Armistice (2)

November 4: Port Arthur


In October, we saw that Port Arthur Council was considering not changing the clocks back at the end of the government enforced Daylight Saving, but here they received a letter from J.F. Paige, General Manager of the Port Arthur Shipbuilding Company asking to set the clocks back one hour to “revert to Solar time”. Unfortunately, the motion lost.

November 4: Port Arthur


There was an “extreme shortage of pig iron and basic metals” for the iron and steel industries to use.  Vice-Chairman Jones of the War Trade Board had assured a meeting of the Dominion War Trade Board that everything possible was being done to get a number of blast furnaces in Ontario running again that had been “out of commission for some considerable time.” He had assured the iron users that one of the furnaces to be re-opened was the Port Arthur Furnace.  The Port Arthur City Council wanted to make the Chairman aware that they also had to plan for the future and not just reopen the blast furnaces for the immediate need.  They wanted to point out to the Dominion Parliament “that the future of this section depends largely on the development of its mineral industry, owing to our immense mineral deposits, and the City of Port Arthur has shown its interest by investing a quarter of a million dollars in the Atikokan Iron Blast Furnace and iron deposits.” This would be more than $3.6 million in today’s Canadian dollar.

Depot Battalion

November 12: Fort William 1918-11-12-1a

Mr. G. W Gorman, President of the Great War Veterans Association together with a special Committee appointed to deal with the fuel situation in regard to families of soldiers overseas presented a petition to Fort William City Council asking for a special grant of $4,200 for the purpose of purchasing fuel for these families.  The Mayor and Finance Committee were going to ask the Patriotic Society to see if they had any funds set aside for this purpose.

November 12: Fort William1918-11-12-2a

Since the end of the war had been declared on November 11, both City Councils took the opportunity at their meetings the next day to congratulate the leaders on the victory.  Here Fort William sends their “hearty congratulationsto David Lloyd-George, Premier of Great Britain in the victory which has crowned the efforts of the empire in the terrible struggle for liberty and civilization.”  They go on to congratulate him on his “commanding ability”, thank the military and naval commanders and their men for their service, and thank His Magesty King George.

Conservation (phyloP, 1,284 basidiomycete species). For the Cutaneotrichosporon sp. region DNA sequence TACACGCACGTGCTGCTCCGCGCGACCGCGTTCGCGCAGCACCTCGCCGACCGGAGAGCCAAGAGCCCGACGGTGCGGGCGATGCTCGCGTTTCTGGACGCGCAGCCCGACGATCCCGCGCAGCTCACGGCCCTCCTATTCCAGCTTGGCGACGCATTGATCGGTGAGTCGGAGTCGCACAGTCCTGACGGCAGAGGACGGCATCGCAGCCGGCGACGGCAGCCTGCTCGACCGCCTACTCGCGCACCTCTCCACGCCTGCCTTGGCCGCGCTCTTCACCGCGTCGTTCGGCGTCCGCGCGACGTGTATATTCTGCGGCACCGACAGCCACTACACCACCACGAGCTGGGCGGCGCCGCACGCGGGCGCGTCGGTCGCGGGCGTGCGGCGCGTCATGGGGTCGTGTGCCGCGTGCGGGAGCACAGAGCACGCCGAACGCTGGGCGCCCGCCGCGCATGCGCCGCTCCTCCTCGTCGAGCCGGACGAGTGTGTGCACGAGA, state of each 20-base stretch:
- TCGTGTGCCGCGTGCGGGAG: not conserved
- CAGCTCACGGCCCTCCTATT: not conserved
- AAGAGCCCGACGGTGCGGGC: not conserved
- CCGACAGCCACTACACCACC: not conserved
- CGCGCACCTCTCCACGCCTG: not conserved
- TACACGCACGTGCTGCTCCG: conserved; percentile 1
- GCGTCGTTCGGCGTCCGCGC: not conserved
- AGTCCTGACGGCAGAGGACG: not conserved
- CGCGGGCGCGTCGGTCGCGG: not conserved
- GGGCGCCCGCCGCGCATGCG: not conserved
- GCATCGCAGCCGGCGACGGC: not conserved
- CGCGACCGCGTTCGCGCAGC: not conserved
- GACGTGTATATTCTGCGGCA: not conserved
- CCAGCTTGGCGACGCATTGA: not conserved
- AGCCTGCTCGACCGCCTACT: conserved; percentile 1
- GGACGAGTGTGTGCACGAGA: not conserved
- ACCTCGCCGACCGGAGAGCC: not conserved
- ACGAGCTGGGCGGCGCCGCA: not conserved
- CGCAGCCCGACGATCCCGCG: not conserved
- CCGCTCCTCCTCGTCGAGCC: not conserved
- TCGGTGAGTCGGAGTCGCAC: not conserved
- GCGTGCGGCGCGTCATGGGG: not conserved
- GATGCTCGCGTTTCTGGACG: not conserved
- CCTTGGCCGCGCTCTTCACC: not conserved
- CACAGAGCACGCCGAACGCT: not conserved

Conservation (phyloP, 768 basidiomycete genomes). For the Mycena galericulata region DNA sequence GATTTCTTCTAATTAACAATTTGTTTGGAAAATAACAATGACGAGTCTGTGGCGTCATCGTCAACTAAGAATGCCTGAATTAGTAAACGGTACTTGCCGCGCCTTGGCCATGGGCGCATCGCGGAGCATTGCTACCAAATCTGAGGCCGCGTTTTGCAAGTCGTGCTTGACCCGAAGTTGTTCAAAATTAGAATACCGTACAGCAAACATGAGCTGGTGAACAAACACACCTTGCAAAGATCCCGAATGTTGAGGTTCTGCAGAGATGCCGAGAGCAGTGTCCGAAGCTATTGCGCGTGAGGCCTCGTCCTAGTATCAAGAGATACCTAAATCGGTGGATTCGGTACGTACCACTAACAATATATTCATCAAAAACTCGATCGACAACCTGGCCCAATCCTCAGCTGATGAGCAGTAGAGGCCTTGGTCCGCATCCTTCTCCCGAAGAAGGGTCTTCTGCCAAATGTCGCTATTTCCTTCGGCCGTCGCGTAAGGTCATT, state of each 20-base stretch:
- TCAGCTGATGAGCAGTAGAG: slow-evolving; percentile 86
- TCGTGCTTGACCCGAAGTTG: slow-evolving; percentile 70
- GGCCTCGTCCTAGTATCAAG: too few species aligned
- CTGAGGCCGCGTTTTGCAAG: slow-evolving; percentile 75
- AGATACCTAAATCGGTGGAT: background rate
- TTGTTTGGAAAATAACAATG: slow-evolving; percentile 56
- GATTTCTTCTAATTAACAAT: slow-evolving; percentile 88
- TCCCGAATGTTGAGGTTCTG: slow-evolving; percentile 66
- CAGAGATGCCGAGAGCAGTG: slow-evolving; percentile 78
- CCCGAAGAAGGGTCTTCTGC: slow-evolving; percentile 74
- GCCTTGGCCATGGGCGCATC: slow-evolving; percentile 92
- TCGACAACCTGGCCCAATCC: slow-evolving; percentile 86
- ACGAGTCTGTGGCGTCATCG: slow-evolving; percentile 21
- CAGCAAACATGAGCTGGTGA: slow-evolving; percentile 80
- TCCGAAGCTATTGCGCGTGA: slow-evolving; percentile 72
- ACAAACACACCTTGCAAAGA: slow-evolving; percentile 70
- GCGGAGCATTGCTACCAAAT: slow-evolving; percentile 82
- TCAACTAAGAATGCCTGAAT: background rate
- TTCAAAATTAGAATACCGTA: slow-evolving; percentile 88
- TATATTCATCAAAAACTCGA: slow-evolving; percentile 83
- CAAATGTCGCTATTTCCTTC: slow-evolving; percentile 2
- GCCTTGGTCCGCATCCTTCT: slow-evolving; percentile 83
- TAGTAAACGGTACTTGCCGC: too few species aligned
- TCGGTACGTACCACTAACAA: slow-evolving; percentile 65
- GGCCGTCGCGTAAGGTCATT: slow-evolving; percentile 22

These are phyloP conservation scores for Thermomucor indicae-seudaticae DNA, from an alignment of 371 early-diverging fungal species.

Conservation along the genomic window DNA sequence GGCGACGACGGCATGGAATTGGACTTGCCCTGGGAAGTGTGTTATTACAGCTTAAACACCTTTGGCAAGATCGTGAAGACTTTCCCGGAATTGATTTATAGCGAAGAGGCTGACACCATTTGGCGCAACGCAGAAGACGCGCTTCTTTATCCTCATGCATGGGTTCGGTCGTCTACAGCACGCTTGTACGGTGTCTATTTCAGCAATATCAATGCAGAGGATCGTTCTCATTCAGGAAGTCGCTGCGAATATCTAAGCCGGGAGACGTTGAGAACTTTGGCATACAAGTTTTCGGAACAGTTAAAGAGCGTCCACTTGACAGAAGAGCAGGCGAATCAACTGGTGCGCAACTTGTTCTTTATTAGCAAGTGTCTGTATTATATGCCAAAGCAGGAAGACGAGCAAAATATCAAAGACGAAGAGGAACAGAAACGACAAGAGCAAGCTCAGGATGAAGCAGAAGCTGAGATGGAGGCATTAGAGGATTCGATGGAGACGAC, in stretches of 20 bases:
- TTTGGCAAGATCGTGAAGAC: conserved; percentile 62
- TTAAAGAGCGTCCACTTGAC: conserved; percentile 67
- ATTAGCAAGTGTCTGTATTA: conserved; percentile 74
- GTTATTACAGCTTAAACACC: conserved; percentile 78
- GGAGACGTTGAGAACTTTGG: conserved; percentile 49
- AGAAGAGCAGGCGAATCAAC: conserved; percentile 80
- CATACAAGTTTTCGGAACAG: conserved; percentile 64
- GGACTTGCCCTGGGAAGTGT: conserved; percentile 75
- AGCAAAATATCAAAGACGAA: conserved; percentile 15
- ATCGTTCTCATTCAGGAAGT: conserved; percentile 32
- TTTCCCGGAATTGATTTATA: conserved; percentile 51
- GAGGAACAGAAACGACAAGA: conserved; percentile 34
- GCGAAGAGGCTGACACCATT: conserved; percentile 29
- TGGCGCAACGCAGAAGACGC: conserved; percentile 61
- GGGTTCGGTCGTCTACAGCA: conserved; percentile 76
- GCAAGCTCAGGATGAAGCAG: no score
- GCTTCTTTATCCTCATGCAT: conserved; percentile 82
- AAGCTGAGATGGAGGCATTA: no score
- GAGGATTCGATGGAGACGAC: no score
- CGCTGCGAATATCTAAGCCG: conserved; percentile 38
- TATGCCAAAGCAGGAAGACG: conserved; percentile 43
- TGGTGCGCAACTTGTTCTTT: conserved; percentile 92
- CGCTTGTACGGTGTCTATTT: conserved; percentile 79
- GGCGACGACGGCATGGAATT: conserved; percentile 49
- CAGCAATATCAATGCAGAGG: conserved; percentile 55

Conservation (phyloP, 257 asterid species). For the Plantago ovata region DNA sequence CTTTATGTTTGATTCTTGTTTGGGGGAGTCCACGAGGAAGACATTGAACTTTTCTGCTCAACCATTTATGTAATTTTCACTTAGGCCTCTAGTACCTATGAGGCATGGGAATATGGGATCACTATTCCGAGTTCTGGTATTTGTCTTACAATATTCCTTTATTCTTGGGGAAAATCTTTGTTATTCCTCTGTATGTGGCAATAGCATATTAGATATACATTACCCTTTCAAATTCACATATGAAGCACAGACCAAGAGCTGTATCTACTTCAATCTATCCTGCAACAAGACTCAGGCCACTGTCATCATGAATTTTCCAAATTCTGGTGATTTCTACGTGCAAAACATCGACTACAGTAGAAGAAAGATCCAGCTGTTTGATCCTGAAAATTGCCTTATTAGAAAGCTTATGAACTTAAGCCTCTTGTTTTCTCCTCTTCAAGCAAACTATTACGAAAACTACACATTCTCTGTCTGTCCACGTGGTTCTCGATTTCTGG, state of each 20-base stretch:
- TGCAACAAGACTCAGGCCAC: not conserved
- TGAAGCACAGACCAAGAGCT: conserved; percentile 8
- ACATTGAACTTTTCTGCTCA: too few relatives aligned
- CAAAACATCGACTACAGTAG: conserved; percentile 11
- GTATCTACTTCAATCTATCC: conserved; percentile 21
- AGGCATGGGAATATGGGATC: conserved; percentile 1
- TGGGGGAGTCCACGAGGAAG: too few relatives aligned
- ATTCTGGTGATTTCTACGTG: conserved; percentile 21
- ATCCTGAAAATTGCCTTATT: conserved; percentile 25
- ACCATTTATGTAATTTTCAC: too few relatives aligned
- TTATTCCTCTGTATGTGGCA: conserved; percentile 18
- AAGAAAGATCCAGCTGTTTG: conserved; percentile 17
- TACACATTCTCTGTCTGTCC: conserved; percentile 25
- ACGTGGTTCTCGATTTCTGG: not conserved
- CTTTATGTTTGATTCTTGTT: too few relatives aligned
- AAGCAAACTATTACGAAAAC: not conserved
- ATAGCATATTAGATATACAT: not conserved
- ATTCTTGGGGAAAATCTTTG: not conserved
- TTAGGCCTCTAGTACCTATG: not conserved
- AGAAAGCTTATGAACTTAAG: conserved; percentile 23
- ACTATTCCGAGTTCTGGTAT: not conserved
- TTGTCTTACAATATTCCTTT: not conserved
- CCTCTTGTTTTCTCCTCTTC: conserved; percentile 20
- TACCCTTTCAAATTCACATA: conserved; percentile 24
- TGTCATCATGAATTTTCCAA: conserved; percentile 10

Armistice (1)November 12: Port Arthur

1918-11-12-05Port Arthur City Council received another letter in support of reverting to the regular time or “solar time”.

November 12: Port Arthur


At the end of October, Port Arthur City Council had asked the cemeteries in the City to consider setting aside space for a Military Cemetery, which they have discussed and agreed to do.  Here, the Council endorsed the proposed scheme and sent letters asking, Mr. P. H. Keefer, Major Black, Military District No. 10, and the Minister of Militia and Defence for assistance establishing the proposed cemetery.  They also sent a copy of the resolution to the Great War Veterans Association and the Army and Navy League to let them know that they were in favour of the scheme.

November 12: Port Arthur 1918-11-12-081918-11-12-09

In celebration of the ending of the war, Port Arthur City Council passed a number of resolutions of congratulations to various military leaders within the Allied forces including:

  • General Pershing, Commander in Chief of the American Forces in France;
  • Sir Arthur Currie, Officer Commanding Canadian Force in France;
  • The Right Honourable David Lloyd-George, Prime Minister of Great Britain and Ireland;
  • His Majesty, Albert, King of the Belgians;
  • Admiral Sir David Beatty, Commander in Chief of the Grand Fleet;
  • Marshal Ferdinand Jean Marie Foch, Commander-in-Chief of the “Entente” Allied Armies;
  • His Majesty King George V; and
  • Field Marshal Sir Douglas Haig, Officer Commanding the Imperial Troops on the Western Front.

Victory Loan Campaign

November 19: Port Arthur1918-11-19-10

The Port Arthur Council extended its condolences to the family of Alderman W.A. Wright. He was the owner of Wright Furniture Co., and a Port Arthur Alderman in 1917 and 1918, where he took on “the additional duties of Local Fuel Controller with its mass of detail and has brought order out of chaos and saved our City from a fuel famine during the coming winter.  […]  In his death, the City loses a valuable citizen, an excellent Counsellor and one of her most progressive business-men.  We again desire to extend to Mrs. Wright and family our sincere sympathy in their irreparable loss.”  W. A. Wright died of the Spanish Flu on November 19, 1918.

Spanish Influenza